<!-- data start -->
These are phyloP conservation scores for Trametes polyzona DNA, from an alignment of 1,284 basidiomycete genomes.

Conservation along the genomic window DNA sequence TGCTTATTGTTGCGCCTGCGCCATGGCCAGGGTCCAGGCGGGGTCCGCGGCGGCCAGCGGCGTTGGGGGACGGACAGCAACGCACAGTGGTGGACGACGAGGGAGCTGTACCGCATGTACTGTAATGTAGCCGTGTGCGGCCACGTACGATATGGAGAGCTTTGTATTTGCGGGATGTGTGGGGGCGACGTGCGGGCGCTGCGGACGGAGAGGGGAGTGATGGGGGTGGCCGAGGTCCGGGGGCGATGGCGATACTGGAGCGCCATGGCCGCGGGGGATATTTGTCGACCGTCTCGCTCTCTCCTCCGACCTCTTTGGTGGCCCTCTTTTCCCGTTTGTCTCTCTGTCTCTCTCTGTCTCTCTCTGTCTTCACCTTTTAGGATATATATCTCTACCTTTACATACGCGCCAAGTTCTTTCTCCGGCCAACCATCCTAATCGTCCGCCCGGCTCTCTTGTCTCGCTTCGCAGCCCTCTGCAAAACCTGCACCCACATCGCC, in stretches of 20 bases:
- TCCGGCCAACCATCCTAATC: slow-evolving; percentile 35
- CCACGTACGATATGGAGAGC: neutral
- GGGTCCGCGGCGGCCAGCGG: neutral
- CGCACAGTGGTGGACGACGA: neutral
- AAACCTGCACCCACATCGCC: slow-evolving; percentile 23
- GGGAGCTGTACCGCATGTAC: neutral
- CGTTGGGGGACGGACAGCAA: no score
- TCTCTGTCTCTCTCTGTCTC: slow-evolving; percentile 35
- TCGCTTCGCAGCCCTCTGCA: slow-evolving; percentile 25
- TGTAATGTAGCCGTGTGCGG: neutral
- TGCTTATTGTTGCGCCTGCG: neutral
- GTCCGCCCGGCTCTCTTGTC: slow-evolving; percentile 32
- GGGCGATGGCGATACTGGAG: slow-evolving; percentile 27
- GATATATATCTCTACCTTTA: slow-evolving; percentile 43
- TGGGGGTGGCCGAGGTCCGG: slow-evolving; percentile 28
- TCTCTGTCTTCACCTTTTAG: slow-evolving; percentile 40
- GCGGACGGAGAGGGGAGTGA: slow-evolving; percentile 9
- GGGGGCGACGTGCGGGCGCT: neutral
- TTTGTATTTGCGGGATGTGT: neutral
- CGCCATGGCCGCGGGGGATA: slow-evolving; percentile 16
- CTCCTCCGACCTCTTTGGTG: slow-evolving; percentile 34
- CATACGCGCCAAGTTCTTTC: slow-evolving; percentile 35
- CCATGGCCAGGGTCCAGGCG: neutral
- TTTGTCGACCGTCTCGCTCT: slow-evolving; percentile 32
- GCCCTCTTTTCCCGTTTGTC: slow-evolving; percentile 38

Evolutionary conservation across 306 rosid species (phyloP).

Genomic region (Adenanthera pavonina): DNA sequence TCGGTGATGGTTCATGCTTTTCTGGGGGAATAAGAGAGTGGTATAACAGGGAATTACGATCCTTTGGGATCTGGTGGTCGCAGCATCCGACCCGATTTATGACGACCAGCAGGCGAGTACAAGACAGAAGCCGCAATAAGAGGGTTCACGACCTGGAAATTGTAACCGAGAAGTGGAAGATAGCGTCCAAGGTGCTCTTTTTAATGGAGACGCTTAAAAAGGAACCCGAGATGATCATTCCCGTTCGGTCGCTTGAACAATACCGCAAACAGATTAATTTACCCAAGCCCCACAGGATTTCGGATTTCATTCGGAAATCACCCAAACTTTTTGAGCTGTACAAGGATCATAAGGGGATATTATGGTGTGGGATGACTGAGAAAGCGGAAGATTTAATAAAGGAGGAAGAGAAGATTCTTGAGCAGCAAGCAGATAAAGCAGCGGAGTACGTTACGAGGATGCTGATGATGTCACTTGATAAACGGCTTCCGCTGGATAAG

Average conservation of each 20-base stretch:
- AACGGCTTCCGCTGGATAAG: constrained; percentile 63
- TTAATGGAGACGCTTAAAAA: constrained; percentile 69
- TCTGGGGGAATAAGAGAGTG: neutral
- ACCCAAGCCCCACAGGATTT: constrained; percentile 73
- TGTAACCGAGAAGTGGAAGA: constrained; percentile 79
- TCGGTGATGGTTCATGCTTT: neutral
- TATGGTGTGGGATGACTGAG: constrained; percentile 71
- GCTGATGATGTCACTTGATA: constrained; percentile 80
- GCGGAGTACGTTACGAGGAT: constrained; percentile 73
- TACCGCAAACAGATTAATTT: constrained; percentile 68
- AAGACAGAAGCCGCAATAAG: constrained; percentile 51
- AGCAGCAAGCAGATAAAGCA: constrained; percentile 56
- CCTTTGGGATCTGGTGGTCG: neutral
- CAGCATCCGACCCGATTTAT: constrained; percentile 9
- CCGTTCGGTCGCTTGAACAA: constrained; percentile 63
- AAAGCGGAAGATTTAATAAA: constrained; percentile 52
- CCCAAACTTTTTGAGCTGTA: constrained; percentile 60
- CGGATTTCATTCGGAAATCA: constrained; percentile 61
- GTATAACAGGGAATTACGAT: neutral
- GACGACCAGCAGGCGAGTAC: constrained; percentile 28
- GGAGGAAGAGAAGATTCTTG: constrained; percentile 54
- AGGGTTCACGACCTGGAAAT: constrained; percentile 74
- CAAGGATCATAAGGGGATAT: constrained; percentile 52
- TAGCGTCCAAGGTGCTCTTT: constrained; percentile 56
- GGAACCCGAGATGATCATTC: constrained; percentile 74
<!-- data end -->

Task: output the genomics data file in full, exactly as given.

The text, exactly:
These are phyloP conservation scores for Trametes polyzona DNA, from an alignment of 1,284 basidiomycete genomes.

Conservation along the genomic window DNA sequence TGCTTATTGTTGCGCCTGCGCCATGGCCAGGGTCCAGGCGGGGTCCGCGGCGGCCAGCGGCGTTGGGGGACGGACAGCAACGCACAGTGGTGGACGACGAGGGAGCTGTACCGCATGTACTGTAATGTAGCCGTGTGCGGCCACGTACGATATGGAGAGCTTTGTATTTGCGGGATGTGTGGGGGCGACGTGCGGGCGCTGCGGACGGAGAGGGGAGTGATGGGGGTGGCCGAGGTCCGGGGGCGATGGCGATACTGGAGCGCCATGGCCGCGGGGGATATTTGTCGACCGTCTCGCTCTCTCCTCCGACCTCTTTGGTGGCCCTCTTTTCCCGTTTGTCTCTCTGTCTCTCTCTGTCTCTCTCTGTCTTCACCTTTTAGGATATATATCTCTACCTTTACATACGCGCCAAGTTCTTTCTCCGGCCAACCATCCTAATCGTCCGCCCGGCTCTCTTGTCTCGCTTCGCAGCCCTCTGCAAAACCTGCACCCACATCGCC, in stretches of 20 bases:
- TCCGGCCAACCATCCTAATC: slow-evolving; percentile 35
- CCACGTACGATATGGAGAGC: neutral
- GGGTCCGCGGCGGCCAGCGG: neutral
- CGCACAGTGGTGGACGACGA: neutral
- AAACCTGCACCCACATCGCC: slow-evolving; percentile 23
- GGGAGCTGTACCGCATGTAC: neutral
- CGTTGGGGGACGGACAGCAA: no score
- TCTCTGTCTCTCTCTGTCTC: slow-evolving; percentile 35
- TCGCTTCGCAGCCCTCTGCA: slow-evolving; percentile 25
- TGTAATGTAGCCGTGTGCGG: neutral
- TGCTTATTGTTGCGCCTGCG: neutral
- GTCCGCCCGGCTCTCTTGTC: slow-evolving; percentile 32
- GGGCGATGGCGATACTGGAG: slow-evolving; percentile 27
- GATATATATCTCTACCTTTA: slow-evolving; percentile 43
- TGGGGGTGGCCGAGGTCCGG: slow-evolving; percentile 28
- TCTCTGTCTTCACCTTTTAG: slow-evolving; percentile 40
- GCGGACGGAGAGGGGAGTGA: slow-evolving; percentile 9
- GGGGGCGACGTGCGGGCGCT: neutral
- TTTGTATTTGCGGGATGTGT: neutral
- CGCCATGGCCGCGGGGGATA: slow-evolving; percentile 16
- CTCCTCCGACCTCTTTGGTG: slow-evolving; percentile 34
- CATACGCGCCAAGTTCTTTC: slow-evolving; percentile 35
- CCATGGCCAGGGTCCAGGCG: neutral
- TTTGTCGACCGTCTCGCTCT: slow-evolving; percentile 32
- GCCCTCTTTTCCCGTTTGTC: slow-evolving; percentile 38

Evolutionary conservation across 306 rosid species (phyloP).

Genomic region (Adenanthera pavonina): DNA sequence TCGGTGATGGTTCATGCTTTTCTGGGGGAATAAGAGAGTGGTATAACAGGGAATTACGATCCTTTGGGATCTGGTGGTCGCAGCATCCGACCCGATTTATGACGACCAGCAGGCGAGTACAAGACAGAAGCCGCAATAAGAGGGTTCACGACCTGGAAATTGTAACCGAGAAGTGGAAGATAGCGTCCAAGGTGCTCTTTTTAATGGAGACGCTTAAAAAGGAACCCGAGATGATCATTCCCGTTCGGTCGCTTGAACAATACCGCAAACAGATTAATTTACCCAAGCCCCACAGGATTTCGGATTTCATTCGGAAATCACCCAAACTTTTTGAGCTGTACAAGGATCATAAGGGGATATTATGGTGTGGGATGACTGAGAAAGCGGAAGATTTAATAAAGGAGGAAGAGAAGATTCTTGAGCAGCAAGCAGATAAAGCAGCGGAGTACGTTACGAGGATGCTGATGATGTCACTTGATAAACGGCTTCCGCTGGATAAG

Average conservation of each 20-base stretch:
- AACGGCTTCCGCTGGATAAG: constrained; percentile 63
- TTAATGGAGACGCTTAAAAA: constrained; percentile 69
- TCTGGGGGAATAAGAGAGTG: neutral
- ACCCAAGCCCCACAGGATTT: constrained; percentile 73
- TGTAACCGAGAAGTGGAAGA: constrained; percentile 79
- TCGGTGATGGTTCATGCTTT: neutral
- TATGGTGTGGGATGACTGAG: constrained; percentile 71
- GCTGATGATGTCACTTGATA: constrained; percentile 80
- GCGGAGTACGTTACGAGGAT: constrained; percentile 73
- TACCGCAAACAGATTAATTT: constrained; percentile 68
- AAGACAGAAGCCGCAATAAG: constrained; percentile 51
- AGCAGCAAGCAGATAAAGCA: constrained; percentile 56
- CCTTTGGGATCTGGTGGTCG: neutral
- CAGCATCCGACCCGATTTAT: constrained; percentile 9
- CCGTTCGGTCGCTTGAACAA: constrained; percentile 63
- AAAGCGGAAGATTTAATAAA: constrained; percentile 52
- CCCAAACTTTTTGAGCTGTA: constrained; percentile 60
- CGGATTTCATTCGGAAATCA: constrained; percentile 61
- GTATAACAGGGAATTACGAT: neutral
- GACGACCAGCAGGCGAGTAC: constrained; percentile 28
- GGAGGAAGAGAAGATTCTTG: constrained; percentile 54
- AGGGTTCACGACCTGGAAAT: constrained; percentile 74
- CAAGGATCATAAGGGGATAT: constrained; percentile 52
- TAGCGTCCAAGGTGCTCTTT: constrained; percentile 56
- GGAACCCGAGATGATCATTC: constrained; percentile 74